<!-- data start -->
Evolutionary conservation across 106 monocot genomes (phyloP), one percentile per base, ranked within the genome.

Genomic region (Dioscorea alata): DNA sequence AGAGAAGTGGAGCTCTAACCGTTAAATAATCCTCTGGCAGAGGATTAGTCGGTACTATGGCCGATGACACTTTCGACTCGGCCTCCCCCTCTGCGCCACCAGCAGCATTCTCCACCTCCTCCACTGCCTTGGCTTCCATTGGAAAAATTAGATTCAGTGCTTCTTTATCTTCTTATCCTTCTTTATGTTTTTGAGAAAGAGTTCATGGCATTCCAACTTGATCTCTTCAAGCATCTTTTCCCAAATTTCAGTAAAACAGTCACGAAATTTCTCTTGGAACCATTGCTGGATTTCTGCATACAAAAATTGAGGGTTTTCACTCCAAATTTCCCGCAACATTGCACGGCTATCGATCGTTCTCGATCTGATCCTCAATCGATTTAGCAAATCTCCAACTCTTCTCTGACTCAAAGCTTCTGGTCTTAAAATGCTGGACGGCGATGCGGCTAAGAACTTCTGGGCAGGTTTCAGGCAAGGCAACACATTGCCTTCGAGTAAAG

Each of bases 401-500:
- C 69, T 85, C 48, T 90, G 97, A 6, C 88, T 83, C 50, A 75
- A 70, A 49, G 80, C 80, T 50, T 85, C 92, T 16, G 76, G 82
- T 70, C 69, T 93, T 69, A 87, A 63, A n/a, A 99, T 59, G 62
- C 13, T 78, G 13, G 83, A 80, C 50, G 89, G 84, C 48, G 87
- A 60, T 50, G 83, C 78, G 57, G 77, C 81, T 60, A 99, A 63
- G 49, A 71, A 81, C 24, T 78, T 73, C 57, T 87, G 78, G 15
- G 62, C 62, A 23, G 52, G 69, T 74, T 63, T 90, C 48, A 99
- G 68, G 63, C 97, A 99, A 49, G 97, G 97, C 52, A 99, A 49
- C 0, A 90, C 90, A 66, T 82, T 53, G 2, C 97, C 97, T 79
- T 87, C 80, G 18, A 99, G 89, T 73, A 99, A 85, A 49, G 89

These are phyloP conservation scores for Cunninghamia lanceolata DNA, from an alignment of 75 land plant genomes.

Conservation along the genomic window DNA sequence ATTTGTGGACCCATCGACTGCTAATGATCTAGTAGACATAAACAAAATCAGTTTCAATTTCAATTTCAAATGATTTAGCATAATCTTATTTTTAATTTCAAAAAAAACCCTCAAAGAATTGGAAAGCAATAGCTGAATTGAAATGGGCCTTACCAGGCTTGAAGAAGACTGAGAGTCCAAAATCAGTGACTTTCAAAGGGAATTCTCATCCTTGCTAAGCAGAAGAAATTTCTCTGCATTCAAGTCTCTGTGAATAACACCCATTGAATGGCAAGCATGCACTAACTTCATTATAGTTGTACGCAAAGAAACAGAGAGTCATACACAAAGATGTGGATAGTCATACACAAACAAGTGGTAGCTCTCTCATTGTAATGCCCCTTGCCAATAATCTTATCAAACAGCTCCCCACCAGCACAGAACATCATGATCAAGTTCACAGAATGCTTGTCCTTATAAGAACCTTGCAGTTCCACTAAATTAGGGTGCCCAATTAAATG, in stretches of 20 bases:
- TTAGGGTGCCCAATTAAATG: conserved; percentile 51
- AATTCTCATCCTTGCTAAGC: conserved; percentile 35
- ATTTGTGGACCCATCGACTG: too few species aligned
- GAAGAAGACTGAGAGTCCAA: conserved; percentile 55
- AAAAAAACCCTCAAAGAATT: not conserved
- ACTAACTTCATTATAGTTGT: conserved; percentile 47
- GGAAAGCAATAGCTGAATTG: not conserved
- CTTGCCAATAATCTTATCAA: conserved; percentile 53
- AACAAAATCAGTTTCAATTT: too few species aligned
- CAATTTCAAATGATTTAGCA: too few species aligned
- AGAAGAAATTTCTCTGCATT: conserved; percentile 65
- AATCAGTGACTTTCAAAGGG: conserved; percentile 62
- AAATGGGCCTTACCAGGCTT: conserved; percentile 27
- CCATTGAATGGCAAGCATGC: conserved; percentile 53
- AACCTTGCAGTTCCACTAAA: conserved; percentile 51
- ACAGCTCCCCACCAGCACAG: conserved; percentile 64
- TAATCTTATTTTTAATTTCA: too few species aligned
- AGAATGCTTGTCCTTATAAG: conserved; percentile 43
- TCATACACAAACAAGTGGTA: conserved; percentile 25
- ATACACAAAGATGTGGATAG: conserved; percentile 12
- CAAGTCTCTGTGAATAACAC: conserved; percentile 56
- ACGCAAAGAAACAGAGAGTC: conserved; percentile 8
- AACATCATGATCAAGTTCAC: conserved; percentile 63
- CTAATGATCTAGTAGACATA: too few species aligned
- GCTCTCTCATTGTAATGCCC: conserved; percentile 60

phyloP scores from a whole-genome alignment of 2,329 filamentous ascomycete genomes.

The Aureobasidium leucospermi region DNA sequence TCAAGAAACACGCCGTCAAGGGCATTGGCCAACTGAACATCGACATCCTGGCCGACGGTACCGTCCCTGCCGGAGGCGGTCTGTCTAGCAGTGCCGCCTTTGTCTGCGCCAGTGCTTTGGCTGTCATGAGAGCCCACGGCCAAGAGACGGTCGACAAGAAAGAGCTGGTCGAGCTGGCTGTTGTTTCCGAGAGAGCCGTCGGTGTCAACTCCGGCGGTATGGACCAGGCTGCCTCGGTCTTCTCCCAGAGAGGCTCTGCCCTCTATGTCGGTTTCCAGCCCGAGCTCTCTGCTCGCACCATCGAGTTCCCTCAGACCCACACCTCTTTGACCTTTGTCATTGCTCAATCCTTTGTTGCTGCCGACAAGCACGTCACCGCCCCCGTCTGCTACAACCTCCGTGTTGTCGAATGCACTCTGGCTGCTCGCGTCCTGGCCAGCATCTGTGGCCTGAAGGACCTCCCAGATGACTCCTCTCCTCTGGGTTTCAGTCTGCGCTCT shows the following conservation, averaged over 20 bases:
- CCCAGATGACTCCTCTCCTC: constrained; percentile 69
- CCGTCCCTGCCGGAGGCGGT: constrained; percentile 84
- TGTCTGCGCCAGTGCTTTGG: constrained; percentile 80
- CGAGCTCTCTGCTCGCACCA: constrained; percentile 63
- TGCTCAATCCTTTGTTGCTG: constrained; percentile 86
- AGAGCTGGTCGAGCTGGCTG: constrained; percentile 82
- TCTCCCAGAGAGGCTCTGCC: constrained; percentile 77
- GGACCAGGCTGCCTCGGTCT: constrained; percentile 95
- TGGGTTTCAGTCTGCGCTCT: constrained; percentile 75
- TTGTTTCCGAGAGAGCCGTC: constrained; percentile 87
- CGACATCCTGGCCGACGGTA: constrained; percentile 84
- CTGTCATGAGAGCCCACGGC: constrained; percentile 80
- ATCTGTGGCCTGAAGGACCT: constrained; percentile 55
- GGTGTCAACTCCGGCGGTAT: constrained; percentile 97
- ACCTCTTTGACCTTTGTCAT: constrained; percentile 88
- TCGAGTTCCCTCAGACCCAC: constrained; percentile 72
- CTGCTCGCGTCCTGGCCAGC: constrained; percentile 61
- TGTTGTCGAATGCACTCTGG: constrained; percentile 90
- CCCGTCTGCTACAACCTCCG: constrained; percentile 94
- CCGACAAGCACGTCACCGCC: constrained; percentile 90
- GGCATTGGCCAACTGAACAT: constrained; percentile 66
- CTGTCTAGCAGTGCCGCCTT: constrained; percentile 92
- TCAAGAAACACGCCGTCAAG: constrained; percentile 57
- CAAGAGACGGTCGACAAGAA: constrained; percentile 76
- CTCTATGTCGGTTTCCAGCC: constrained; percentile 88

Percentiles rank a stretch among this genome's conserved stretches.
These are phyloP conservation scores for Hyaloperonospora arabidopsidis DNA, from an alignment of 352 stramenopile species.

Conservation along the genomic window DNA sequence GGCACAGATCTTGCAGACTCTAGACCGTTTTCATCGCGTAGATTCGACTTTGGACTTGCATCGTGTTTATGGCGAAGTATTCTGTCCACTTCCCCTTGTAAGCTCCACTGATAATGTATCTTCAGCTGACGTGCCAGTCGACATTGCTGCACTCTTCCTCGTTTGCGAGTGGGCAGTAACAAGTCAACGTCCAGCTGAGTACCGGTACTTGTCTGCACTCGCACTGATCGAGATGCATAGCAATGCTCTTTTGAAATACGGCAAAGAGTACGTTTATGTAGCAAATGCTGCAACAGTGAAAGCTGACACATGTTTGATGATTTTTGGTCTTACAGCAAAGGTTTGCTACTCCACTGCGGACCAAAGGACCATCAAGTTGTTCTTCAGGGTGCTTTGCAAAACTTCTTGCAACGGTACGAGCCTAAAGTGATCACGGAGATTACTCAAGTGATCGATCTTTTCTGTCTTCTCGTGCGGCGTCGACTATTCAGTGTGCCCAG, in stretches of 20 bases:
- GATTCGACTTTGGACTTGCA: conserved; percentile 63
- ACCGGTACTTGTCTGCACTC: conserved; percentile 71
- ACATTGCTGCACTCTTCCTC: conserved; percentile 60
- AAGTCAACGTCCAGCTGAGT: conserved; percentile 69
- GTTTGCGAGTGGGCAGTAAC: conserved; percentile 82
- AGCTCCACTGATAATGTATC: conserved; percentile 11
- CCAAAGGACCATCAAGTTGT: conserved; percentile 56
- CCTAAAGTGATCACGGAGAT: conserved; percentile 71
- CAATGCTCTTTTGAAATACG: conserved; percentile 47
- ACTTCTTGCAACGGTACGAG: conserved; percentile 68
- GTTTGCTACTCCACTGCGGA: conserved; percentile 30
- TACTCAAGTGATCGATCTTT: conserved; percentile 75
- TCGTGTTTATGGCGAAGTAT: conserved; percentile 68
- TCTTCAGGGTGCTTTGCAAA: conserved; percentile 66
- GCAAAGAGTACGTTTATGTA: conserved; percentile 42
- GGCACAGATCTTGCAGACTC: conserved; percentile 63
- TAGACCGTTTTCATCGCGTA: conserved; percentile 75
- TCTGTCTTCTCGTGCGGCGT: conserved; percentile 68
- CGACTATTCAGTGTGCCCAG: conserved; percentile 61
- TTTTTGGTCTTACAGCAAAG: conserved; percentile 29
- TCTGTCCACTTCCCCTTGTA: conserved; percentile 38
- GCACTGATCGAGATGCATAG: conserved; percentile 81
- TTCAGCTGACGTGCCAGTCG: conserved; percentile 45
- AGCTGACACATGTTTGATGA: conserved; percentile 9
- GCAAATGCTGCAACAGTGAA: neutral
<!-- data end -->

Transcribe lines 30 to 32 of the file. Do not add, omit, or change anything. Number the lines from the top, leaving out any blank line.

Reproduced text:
- AACCTTGCAGTTCCACTAAA: conserved; percentile 51
- ACAGCTCCCCACCAGCACAG: conserved; percentile 64
- TAATCTTATTTTTAATTTCA: too few species aligned